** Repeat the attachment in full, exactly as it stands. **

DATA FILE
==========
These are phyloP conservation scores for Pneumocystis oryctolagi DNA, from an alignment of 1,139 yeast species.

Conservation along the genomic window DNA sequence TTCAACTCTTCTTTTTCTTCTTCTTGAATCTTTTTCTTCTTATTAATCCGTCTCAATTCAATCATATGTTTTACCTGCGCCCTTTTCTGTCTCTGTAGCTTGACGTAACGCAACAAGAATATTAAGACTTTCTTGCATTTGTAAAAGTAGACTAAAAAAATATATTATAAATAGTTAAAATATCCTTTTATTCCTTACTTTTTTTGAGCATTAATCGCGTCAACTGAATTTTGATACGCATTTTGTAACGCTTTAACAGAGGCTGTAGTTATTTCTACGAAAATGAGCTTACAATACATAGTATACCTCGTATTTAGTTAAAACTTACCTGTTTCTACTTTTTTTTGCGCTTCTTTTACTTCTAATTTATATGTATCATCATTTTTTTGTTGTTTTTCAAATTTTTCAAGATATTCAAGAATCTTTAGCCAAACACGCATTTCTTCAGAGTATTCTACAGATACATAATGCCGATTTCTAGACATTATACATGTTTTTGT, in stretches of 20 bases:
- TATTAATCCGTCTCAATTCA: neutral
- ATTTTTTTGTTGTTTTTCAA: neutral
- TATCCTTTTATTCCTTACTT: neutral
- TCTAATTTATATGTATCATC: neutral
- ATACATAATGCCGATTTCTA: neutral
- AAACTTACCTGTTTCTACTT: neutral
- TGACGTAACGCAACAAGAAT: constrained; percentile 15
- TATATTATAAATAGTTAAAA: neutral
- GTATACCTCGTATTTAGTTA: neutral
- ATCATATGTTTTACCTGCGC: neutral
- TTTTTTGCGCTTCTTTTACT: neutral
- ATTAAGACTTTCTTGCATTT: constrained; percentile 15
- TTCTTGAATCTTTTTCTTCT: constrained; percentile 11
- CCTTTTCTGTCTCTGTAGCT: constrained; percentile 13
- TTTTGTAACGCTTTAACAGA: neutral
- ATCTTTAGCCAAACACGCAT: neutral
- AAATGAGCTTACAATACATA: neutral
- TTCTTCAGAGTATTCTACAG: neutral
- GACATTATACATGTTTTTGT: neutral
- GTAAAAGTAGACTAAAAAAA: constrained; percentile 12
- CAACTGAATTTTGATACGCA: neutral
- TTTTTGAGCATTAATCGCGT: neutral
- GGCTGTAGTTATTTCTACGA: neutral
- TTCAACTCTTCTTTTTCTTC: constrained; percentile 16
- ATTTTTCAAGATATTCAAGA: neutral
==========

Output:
These are phyloP conservation scores for Pneumocystis oryctolagi DNA, from an alignment of 1,139 yeast species.

Conservation along the genomic window DNA sequence TTCAACTCTTCTTTTTCTTCTTCTTGAATCTTTTTCTTCTTATTAATCCGTCTCAATTCAATCATATGTTTTACCTGCGCCCTTTTCTGTCTCTGTAGCTTGACGTAACGCAACAAGAATATTAAGACTTTCTTGCATTTGTAAAAGTAGACTAAAAAAATATATTATAAATAGTTAAAATATCCTTTTATTCCTTACTTTTTTTGAGCATTAATCGCGTCAACTGAATTTTGATACGCATTTTGTAACGCTTTAACAGAGGCTGTAGTTATTTCTACGAAAATGAGCTTACAATACATAGTATACCTCGTATTTAGTTAAAACTTACCTGTTTCTACTTTTTTTTGCGCTTCTTTTACTTCTAATTTATATGTATCATCATTTTTTTGTTGTTTTTCAAATTTTTCAAGATATTCAAGAATCTTTAGCCAAACACGCATTTCTTCAGAGTATTCTACAGATACATAATGCCGATTTCTAGACATTATACATGTTTTTGT, in stretches of 20 bases:
- TATTAATCCGTCTCAATTCA: neutral
- ATTTTTTTGTTGTTTTTCAA: neutral
- TATCCTTTTATTCCTTACTT: neutral
- TCTAATTTATATGTATCATC: neutral
- ATACATAATGCCGATTTCTA: neutral
- AAACTTACCTGTTTCTACTT: neutral
- TGACGTAACGCAACAAGAAT: constrained; percentile 15
- TATATTATAAATAGTTAAAA: neutral
- GTATACCTCGTATTTAGTTA: neutral
- ATCATATGTTTTACCTGCGC: neutral
- TTTTTTGCGCTTCTTTTACT: neutral
- ATTAAGACTTTCTTGCATTT: constrained; percentile 15
- TTCTTGAATCTTTTTCTTCT: constrained; percentile 11
- CCTTTTCTGTCTCTGTAGCT: constrained; percentile 13
- TTTTGTAACGCTTTAACAGA: neutral
- ATCTTTAGCCAAACACGCAT: neutral
- AAATGAGCTTACAATACATA: neutral
- TTCTTCAGAGTATTCTACAG: neutral
- GACATTATACATGTTTTTGT: neutral
- GTAAAAGTAGACTAAAAAAA: constrained; percentile 12
- CAACTGAATTTTGATACGCA: neutral
- TTTTTGAGCATTAATCGCGT: neutral
- GGCTGTAGTTATTTCTACGA: neutral
- TTCAACTCTTCTTTTTCTTC: constrained; percentile 16
- ATTTTTCAAGATATTCAAGA: neutral